China said it can’t stop intervention in the yuan because economic growth is too weak and capital flows aren’t steady enough to warrant changes.
“The U.S. side has repeatedly asked, in terms of exchange-rate policy, whether China needs to intervene any more,” Finance Minister Lou Jiwei said at a press briefing yesterday in Beijing during economic talks between the countries. “But for us, under the current situation, when the economy hasn’t recovered fully and when cross-border capital flows are not completely normal, we’ll continue” existing practices, he said.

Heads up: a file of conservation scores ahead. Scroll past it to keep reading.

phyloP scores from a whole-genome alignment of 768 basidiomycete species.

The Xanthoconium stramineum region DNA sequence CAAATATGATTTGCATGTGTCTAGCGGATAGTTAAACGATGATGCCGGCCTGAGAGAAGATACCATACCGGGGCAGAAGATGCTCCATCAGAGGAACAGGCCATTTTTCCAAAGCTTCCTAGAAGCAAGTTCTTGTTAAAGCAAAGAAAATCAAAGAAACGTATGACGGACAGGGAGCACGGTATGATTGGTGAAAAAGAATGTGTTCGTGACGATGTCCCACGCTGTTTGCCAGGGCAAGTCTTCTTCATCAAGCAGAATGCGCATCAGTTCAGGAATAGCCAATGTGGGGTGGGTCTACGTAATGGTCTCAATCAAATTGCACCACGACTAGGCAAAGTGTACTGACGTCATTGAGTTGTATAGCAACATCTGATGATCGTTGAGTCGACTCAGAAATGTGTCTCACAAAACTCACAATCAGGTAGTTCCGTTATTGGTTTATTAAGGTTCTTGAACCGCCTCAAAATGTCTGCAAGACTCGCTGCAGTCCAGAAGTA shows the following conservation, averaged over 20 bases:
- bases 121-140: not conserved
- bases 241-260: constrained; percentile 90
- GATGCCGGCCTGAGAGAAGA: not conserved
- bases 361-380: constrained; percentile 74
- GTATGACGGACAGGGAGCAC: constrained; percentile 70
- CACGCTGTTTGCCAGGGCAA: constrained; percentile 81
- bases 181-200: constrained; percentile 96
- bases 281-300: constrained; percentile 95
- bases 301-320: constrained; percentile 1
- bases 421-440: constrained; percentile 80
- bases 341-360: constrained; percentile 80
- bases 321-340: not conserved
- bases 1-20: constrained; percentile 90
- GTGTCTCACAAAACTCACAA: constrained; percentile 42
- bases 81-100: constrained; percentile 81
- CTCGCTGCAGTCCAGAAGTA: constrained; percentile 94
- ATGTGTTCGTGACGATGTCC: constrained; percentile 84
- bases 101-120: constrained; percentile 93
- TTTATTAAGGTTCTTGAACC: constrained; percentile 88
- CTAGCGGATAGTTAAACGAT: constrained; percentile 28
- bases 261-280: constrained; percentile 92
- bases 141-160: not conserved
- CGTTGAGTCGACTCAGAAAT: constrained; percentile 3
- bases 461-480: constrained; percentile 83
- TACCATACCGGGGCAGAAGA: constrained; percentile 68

The comments signal China may move more slowly than the U.S. wants on liberalizing currency policy after it widened daily trading limits in March and the central bank said it would eventually end normal intervention in the market. Lou spoke hours after Treasury Secretary Jacob J. Lew said moving to a market-determined exchange rate will be a “crucial step” in helping drive China’s economic growth.
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